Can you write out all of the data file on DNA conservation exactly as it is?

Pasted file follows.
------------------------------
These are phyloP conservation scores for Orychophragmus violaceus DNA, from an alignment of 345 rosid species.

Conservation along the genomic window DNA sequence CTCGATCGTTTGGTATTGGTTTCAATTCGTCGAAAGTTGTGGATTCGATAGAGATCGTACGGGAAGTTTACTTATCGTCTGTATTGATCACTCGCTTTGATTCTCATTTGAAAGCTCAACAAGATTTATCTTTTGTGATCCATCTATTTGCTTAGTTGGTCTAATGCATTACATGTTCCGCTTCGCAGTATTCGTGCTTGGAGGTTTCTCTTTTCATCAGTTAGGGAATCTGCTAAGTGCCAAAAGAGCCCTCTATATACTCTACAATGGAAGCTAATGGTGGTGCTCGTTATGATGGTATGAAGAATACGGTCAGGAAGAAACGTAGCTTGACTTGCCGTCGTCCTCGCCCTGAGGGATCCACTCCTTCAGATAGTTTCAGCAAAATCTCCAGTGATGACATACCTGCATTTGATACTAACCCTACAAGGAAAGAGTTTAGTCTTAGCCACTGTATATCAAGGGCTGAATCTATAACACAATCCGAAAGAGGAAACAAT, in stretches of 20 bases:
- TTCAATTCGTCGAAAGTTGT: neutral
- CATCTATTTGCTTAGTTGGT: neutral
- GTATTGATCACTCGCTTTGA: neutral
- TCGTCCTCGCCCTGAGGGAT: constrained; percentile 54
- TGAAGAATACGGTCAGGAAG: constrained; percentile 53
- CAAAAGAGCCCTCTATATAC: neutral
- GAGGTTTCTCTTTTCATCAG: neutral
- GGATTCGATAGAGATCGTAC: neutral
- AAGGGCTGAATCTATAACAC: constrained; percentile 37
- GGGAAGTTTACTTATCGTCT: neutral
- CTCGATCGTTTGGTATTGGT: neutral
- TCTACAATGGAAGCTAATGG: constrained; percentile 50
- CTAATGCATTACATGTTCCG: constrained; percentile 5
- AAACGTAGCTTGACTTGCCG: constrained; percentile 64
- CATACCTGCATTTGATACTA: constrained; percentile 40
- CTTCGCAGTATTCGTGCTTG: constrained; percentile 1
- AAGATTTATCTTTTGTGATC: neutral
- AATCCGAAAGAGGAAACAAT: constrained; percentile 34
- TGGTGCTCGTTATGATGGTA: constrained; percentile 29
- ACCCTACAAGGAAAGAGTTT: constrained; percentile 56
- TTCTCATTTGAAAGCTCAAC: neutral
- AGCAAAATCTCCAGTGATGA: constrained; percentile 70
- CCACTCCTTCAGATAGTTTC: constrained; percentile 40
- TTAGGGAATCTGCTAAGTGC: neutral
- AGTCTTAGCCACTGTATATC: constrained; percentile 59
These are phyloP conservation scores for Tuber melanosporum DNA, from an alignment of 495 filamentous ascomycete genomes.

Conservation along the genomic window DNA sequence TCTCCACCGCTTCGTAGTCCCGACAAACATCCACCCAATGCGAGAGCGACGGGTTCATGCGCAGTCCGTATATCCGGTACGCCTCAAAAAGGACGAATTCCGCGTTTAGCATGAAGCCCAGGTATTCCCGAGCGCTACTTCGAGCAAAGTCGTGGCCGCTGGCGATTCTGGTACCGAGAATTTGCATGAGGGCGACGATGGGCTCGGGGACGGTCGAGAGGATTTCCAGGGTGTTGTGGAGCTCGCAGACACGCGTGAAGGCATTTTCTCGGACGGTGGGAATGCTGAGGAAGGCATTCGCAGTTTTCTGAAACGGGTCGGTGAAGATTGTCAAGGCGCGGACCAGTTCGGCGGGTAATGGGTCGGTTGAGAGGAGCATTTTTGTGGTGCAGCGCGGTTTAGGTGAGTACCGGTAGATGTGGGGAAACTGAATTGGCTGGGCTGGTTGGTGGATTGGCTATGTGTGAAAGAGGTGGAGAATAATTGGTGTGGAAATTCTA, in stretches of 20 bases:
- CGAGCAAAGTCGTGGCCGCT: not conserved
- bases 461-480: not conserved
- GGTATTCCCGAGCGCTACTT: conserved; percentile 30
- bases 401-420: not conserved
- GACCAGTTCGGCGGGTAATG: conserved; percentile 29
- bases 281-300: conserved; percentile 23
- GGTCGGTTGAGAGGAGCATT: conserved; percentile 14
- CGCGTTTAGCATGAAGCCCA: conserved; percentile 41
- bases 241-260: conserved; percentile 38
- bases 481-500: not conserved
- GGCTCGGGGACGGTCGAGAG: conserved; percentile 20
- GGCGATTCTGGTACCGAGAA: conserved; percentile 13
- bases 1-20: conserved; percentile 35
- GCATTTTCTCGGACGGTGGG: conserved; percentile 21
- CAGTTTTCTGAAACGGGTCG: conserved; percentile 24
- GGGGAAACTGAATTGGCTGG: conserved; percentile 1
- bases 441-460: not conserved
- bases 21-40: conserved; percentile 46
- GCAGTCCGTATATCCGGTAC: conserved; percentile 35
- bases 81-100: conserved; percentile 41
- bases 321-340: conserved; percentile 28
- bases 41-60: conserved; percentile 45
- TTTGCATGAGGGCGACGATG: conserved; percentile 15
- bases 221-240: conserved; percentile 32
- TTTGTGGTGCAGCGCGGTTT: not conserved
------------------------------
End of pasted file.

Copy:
These are phyloP conservation scores for Orychophragmus violaceus DNA, from an alignment of 345 rosid species.

Conservation along the genomic window DNA sequence CTCGATCGTTTGGTATTGGTTTCAATTCGTCGAAAGTTGTGGATTCGATAGAGATCGTACGGGAAGTTTACTTATCGTCTGTATTGATCACTCGCTTTGATTCTCATTTGAAAGCTCAACAAGATTTATCTTTTGTGATCCATCTATTTGCTTAGTTGGTCTAATGCATTACATGTTCCGCTTCGCAGTATTCGTGCTTGGAGGTTTCTCTTTTCATCAGTTAGGGAATCTGCTAAGTGCCAAAAGAGCCCTCTATATACTCTACAATGGAAGCTAATGGTGGTGCTCGTTATGATGGTATGAAGAATACGGTCAGGAAGAAACGTAGCTTGACTTGCCGTCGTCCTCGCCCTGAGGGATCCACTCCTTCAGATAGTTTCAGCAAAATCTCCAGTGATGACATACCTGCATTTGATACTAACCCTACAAGGAAAGAGTTTAGTCTTAGCCACTGTATATCAAGGGCTGAATCTATAACACAATCCGAAAGAGGAAACAAT, in stretches of 20 bases:
- TTCAATTCGTCGAAAGTTGT: neutral
- CATCTATTTGCTTAGTTGGT: neutral
- GTATTGATCACTCGCTTTGA: neutral
- TCGTCCTCGCCCTGAGGGAT: constrained; percentile 54
- TGAAGAATACGGTCAGGAAG: constrained; percentile 53
- CAAAAGAGCCCTCTATATAC: neutral
- GAGGTTTCTCTTTTCATCAG: neutral
- GGATTCGATAGAGATCGTAC: neutral
- AAGGGCTGAATCTATAACAC: constrained; percentile 37
- GGGAAGTTTACTTATCGTCT: neutral
- CTCGATCGTTTGGTATTGGT: neutral
- TCTACAATGGAAGCTAATGG: constrained; percentile 50
- CTAATGCATTACATGTTCCG: constrained; percentile 5
- AAACGTAGCTTGACTTGCCG: constrained; percentile 64
- CATACCTGCATTTGATACTA: constrained; percentile 40
- CTTCGCAGTATTCGTGCTTG: constrained; percentile 1
- AAGATTTATCTTTTGTGATC: neutral
- AATCCGAAAGAGGAAACAAT: constrained; percentile 34
- TGGTGCTCGTTATGATGGTA: constrained; percentile 29
- ACCCTACAAGGAAAGAGTTT: constrained; percentile 56
- TTCTCATTTGAAAGCTCAAC: neutral
- AGCAAAATCTCCAGTGATGA: constrained; percentile 70
- CCACTCCTTCAGATAGTTTC: constrained; percentile 40
- TTAGGGAATCTGCTAAGTGC: neutral
- AGTCTTAGCCACTGTATATC: constrained; percentile 59
These are phyloP conservation scores for Tuber melanosporum DNA, from an alignment of 495 filamentous ascomycete genomes.

Conservation along the genomic window DNA sequence TCTCCACCGCTTCGTAGTCCCGACAAACATCCACCCAATGCGAGAGCGACGGGTTCATGCGCAGTCCGTATATCCGGTACGCCTCAAAAAGGACGAATTCCGCGTTTAGCATGAAGCCCAGGTATTCCCGAGCGCTACTTCGAGCAAAGTCGTGGCCGCTGGCGATTCTGGTACCGAGAATTTGCATGAGGGCGACGATGGGCTCGGGGACGGTCGAGAGGATTTCCAGGGTGTTGTGGAGCTCGCAGACACGCGTGAAGGCATTTTCTCGGACGGTGGGAATGCTGAGGAAGGCATTCGCAGTTTTCTGAAACGGGTCGGTGAAGATTGTCAAGGCGCGGACCAGTTCGGCGGGTAATGGGTCGGTTGAGAGGAGCATTTTTGTGGTGCAGCGCGGTTTAGGTGAGTACCGGTAGATGTGGGGAAACTGAATTGGCTGGGCTGGTTGGTGGATTGGCTATGTGTGAAAGAGGTGGAGAATAATTGGTGTGGAAATTCTA, in stretches of 20 bases:
- CGAGCAAAGTCGTGGCCGCT: not conserved
- bases 461-480: not conserved
- GGTATTCCCGAGCGCTACTT: conserved; percentile 30
- bases 401-420: not conserved
- GACCAGTTCGGCGGGTAATG: conserved; percentile 29
- bases 281-300: conserved; percentile 23
- GGTCGGTTGAGAGGAGCATT: conserved; percentile 14
- CGCGTTTAGCATGAAGCCCA: conserved; percentile 41
- bases 241-260: conserved; percentile 38
- bases 481-500: not conserved
- GGCTCGGGGACGGTCGAGAG: conserved; percentile 20
- GGCGATTCTGGTACCGAGAA: conserved; percentile 13
- bases 1-20: conserved; percentile 35
- GCATTTTCTCGGACGGTGGG: conserved; percentile 21
- CAGTTTTCTGAAACGGGTCG: conserved; percentile 24
- GGGGAAACTGAATTGGCTGG: conserved; percentile 1
- bases 441-460: not conserved
- bases 21-40: conserved; percentile 46
- GCAGTCCGTATATCCGGTAC: conserved; percentile 35
- bases 81-100: conserved; percentile 41
- bases 321-340: conserved; percentile 28
- bases 41-60: conserved; percentile 45
- TTTGCATGAGGGCGACGATG: conserved; percentile 15
- bases 221-240: conserved; percentile 32
- TTTGTGGTGCAGCGCGGTTT: not conserved